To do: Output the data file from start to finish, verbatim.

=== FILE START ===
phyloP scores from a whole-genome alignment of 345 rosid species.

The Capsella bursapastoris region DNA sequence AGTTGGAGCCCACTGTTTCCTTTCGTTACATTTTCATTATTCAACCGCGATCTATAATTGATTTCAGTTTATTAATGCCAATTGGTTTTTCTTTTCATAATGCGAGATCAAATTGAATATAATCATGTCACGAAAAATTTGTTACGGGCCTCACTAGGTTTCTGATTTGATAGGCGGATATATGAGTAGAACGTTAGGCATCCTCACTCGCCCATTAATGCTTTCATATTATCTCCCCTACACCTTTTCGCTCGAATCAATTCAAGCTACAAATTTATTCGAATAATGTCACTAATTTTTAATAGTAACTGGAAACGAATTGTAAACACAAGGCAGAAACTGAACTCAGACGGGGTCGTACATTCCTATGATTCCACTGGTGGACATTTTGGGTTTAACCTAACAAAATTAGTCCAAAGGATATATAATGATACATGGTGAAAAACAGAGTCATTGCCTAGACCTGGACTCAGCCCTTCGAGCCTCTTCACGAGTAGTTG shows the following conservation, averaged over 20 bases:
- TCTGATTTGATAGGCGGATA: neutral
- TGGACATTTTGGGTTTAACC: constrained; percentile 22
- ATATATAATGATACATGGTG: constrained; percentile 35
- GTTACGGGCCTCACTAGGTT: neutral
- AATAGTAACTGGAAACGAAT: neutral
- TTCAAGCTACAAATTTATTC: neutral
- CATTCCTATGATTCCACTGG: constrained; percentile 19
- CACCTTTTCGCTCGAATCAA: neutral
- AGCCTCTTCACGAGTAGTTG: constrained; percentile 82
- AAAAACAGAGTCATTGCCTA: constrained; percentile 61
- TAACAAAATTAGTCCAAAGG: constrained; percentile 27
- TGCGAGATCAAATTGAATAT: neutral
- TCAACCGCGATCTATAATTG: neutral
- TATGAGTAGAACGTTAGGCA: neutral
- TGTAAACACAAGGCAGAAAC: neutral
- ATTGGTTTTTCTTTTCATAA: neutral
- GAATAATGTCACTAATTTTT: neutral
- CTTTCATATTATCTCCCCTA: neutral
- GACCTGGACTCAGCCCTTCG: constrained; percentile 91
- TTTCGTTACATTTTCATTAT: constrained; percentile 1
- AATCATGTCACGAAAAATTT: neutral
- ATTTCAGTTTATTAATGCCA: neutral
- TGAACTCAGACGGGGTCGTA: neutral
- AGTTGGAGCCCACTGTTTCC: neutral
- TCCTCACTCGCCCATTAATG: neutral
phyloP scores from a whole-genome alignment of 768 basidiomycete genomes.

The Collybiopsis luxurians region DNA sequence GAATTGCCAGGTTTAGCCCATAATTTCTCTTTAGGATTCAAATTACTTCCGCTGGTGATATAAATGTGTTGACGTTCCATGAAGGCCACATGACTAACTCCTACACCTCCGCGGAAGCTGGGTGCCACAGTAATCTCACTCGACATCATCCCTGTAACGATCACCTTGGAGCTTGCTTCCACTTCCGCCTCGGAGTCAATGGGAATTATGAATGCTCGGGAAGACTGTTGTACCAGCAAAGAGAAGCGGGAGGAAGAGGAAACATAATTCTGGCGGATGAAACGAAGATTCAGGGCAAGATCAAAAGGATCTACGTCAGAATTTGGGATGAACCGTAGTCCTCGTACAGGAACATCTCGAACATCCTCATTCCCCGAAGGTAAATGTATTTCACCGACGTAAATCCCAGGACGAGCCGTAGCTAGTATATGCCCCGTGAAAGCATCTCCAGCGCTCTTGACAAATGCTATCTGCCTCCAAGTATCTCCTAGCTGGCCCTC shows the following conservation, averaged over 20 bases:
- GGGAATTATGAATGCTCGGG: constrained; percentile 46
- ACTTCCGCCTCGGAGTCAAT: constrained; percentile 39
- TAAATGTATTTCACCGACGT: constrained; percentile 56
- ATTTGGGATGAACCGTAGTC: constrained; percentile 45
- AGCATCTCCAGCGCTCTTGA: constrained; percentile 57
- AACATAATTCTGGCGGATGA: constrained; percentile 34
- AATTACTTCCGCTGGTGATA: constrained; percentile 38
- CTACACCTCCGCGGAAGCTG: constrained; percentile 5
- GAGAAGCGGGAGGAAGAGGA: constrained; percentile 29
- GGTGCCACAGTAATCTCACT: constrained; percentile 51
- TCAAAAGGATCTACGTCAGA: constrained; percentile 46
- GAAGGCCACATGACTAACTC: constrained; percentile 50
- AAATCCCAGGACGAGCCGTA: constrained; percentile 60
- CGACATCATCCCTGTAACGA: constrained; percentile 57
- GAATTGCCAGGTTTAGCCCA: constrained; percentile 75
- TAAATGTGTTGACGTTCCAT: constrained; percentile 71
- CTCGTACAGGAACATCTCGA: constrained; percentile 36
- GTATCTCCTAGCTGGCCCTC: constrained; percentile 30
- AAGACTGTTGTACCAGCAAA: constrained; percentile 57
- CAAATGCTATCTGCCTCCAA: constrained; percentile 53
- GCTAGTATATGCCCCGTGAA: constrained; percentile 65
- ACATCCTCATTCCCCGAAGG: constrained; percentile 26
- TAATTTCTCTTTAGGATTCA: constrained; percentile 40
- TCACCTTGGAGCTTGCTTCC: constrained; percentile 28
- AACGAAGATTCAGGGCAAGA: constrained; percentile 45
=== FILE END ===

phyloP scores from a whole-genome alignment of 345 rosid species.

The Capsella bursapastoris region DNA sequence AGTTGGAGCCCACTGTTTCCTTTCGTTACATTTTCATTATTCAACCGCGATCTATAATTGATTTCAGTTTATTAATGCCAATTGGTTTTTCTTTTCATAATGCGAGATCAAATTGAATATAATCATGTCACGAAAAATTTGTTACGGGCCTCACTAGGTTTCTGATTTGATAGGCGGATATATGAGTAGAACGTTAGGCATCCTCACTCGCCCATTAATGCTTTCATATTATCTCCCCTACACCTTTTCGCTCGAATCAATTCAAGCTACAAATTTATTCGAATAATGTCACTAATTTTTAATAGTAACTGGAAACGAATTGTAAACACAAGGCAGAAACTGAACTCAGACGGGGTCGTACATTCCTATGATTCCACTGGTGGACATTTTGGGTTTAACCTAACAAAATTAGTCCAAAGGATATATAATGATACATGGTGAAAAACAGAGTCATTGCCTAGACCTGGACTCAGCCCTTCGAGCCTCTTCACGAGTAGTTG shows the following conservation, averaged over 20 bases:
- TCTGATTTGATAGGCGGATA: neutral
- TGGACATTTTGGGTTTAACC: constrained; percentile 22
- ATATATAATGATACATGGTG: constrained; percentile 35
- GTTACGGGCCTCACTAGGTT: neutral
- AATAGTAACTGGAAACGAAT: neutral
- TTCAAGCTACAAATTTATTC: neutral
- CATTCCTATGATTCCACTGG: constrained; percentile 19
- CACCTTTTCGCTCGAATCAA: neutral
- AGCCTCTTCACGAGTAGTTG: constrained; percentile 82
- AAAAACAGAGTCATTGCCTA: constrained; percentile 61
- TAACAAAATTAGTCCAAAGG: constrained; percentile 27
- TGCGAGATCAAATTGAATAT: neutral
- TCAACCGCGATCTATAATTG: neutral
- TATGAGTAGAACGTTAGGCA: neutral
- TGTAAACACAAGGCAGAAAC: neutral
- ATTGGTTTTTCTTTTCATAA: neutral
- GAATAATGTCACTAATTTTT: neutral
- CTTTCATATTATCTCCCCTA: neutral
- GACCTGGACTCAGCCCTTCG: constrained; percentile 91
- TTTCGTTACATTTTCATTAT: constrained; percentile 1
- AATCATGTCACGAAAAATTT: neutral
- ATTTCAGTTTATTAATGCCA: neutral
- TGAACTCAGACGGGGTCGTA: neutral
- AGTTGGAGCCCACTGTTTCC: neutral
- TCCTCACTCGCCCATTAATG: neutral
phyloP scores from a whole-genome alignment of 768 basidiomycete genomes.

The Collybiopsis luxurians region DNA sequence GAATTGCCAGGTTTAGCCCATAATTTCTCTTTAGGATTCAAATTACTTCCGCTGGTGATATAAATGTGTTGACGTTCCATGAAGGCCACATGACTAACTCCTACACCTCCGCGGAAGCTGGGTGCCACAGTAATCTCACTCGACATCATCCCTGTAACGATCACCTTGGAGCTTGCTTCCACTTCCGCCTCGGAGTCAATGGGAATTATGAATGCTCGGGAAGACTGTTGTACCAGCAAAGAGAAGCGGGAGGAAGAGGAAACATAATTCTGGCGGATGAAACGAAGATTCAGGGCAAGATCAAAAGGATCTACGTCAGAATTTGGGATGAACCGTAGTCCTCGTACAGGAACATCTCGAACATCCTCATTCCCCGAAGGTAAATGTATTTCACCGACGTAAATCCCAGGACGAGCCGTAGCTAGTATATGCCCCGTGAAAGCATCTCCAGCGCTCTTGACAAATGCTATCTGCCTCCAAGTATCTCCTAGCTGGCCCTC shows the following conservation, averaged over 20 bases:
- GGGAATTATGAATGCTCGGG: constrained; percentile 46
- ACTTCCGCCTCGGAGTCAAT: constrained; percentile 39
- TAAATGTATTTCACCGACGT: constrained; percentile 56
- ATTTGGGATGAACCGTAGTC: constrained; percentile 45
- AGCATCTCCAGCGCTCTTGA: constrained; percentile 57
- AACATAATTCTGGCGGATGA: constrained; percentile 34
- AATTACTTCCGCTGGTGATA: constrained; percentile 38
- CTACACCTCCGCGGAAGCTG: constrained; percentile 5
- GAGAAGCGGGAGGAAGAGGA: constrained; percentile 29
- GGTGCCACAGTAATCTCACT: constrained; percentile 51
- TCAAAAGGATCTACGTCAGA: constrained; percentile 46
- GAAGGCCACATGACTAACTC: constrained; percentile 50
- AAATCCCAGGACGAGCCGTA: constrained; percentile 60
- CGACATCATCCCTGTAACGA: constrained; percentile 57
- GAATTGCCAGGTTTAGCCCA: constrained; percentile 75
- TAAATGTGTTGACGTTCCAT: constrained; percentile 71
- CTCGTACAGGAACATCTCGA: constrained; percentile 36
- GTATCTCCTAGCTGGCCCTC: constrained; percentile 30
- AAGACTGTTGTACCAGCAAA: constrained; percentile 57
- CAAATGCTATCTGCCTCCAA: constrained; percentile 53
- GCTAGTATATGCCCCGTGAA: constrained; percentile 65
- ACATCCTCATTCCCCGAAGG: constrained; percentile 26
- TAATTTCTCTTTAGGATTCA: constrained; percentile 40
- TCACCTTGGAGCTTGCTTCC: constrained; percentile 28
- AACGAAGATTCAGGGCAAGA: constrained; percentile 45